Chapter 3 – Downbeat and Upbeat

So you can’t dance? Not at all? Not even one step? How can you say that you’ve taken any trouble to live when you won’t even dance?
— German-Swiss Nobel Prize-winning  poet and novelist Hermann Hesse

I have a memory from childhood, from that old TV show Hee Haw, of a man dressed in overalls marking time to the music. He improvised a set of drums by alternating a stomp of his foot with a clap of his hands. Eight beats of music went like this: stomp clap, stomp clap, stomp clap, stomp clap. I now know that this guy was capturing the downbeat and upbeat, which is the natural pairing of beats that occurs in virtually all dance music. The stomp was the downbeat and the clap was the upbeat.

I believe the downbeat and upbeat are the secret to mastering the beat of the music. This is the pattern that got me to feel the beat, to bring it beyond my ears and into my body. When I hear it I know I’ve probably found the underlying beat (if I’m not sure I listen for sets of 8 to confirm that I’m on the beat). When I feel it, I believe it acts like an autopilot and keeps me on the beat….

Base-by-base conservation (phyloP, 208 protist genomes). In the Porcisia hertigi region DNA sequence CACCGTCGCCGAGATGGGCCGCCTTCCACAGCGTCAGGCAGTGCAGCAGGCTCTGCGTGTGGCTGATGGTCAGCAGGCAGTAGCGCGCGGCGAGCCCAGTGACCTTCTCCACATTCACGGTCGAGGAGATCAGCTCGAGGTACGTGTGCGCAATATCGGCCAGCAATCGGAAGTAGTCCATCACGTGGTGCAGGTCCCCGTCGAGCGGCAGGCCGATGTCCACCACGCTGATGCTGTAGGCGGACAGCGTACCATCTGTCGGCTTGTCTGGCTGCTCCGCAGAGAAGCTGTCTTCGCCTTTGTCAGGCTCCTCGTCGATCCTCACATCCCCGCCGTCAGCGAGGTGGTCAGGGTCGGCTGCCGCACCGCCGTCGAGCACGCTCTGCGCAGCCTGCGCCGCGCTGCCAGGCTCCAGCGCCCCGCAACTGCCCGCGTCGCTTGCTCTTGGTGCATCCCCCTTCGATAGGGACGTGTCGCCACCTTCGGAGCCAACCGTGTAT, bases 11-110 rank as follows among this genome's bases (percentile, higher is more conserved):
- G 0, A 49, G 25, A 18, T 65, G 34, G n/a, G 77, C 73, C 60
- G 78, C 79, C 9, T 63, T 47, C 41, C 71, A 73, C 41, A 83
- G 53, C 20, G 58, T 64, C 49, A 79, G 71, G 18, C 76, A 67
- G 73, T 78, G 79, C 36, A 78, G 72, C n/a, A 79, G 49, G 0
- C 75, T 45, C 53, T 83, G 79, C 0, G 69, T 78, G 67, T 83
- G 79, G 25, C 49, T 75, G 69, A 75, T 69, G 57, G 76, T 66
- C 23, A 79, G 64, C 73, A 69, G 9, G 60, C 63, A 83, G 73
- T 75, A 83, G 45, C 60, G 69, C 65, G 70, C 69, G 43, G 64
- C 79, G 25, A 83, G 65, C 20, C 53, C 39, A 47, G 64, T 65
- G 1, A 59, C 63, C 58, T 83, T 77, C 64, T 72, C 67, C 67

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5 Replies to “Chapter 3 – Downbeat and Upbeat”

  1. I signed up for emails but didn’t get Chapter 3. I got Chapter 2… How can I get Chapter 3? Thanks. This is a great resource!!

  2. Hi,

    This is an incredibly useful and well put together explanation of understanding beats in music. I have natural rhythm and do all what you say innately. However, I’m just about to do an ETM course and need to actually understand the theory behind it.

    Great work – your an excellent teacher!

    1. Thanks for the kind words. It’s common for music and dance teachers to connect to the music innately, which I believe can make it difficult for them to relate to people, like me, who struggle with it. Teachers often articulate this stuff using music theory and talk about things like time signatures and quarter notes. That can confuse the average, non-musical person, like me, who just wants to learn social dance. Also complicating things is that music and dance theory sometimes differ, for example, the “& count” comes after the beat in music (1&), but it comes before the beat in dance (&1). Another difference is the terminology, for example, what dancers call the upbeat (counts 2, 4, 6 and 8), musicians often call the “backbeat.”

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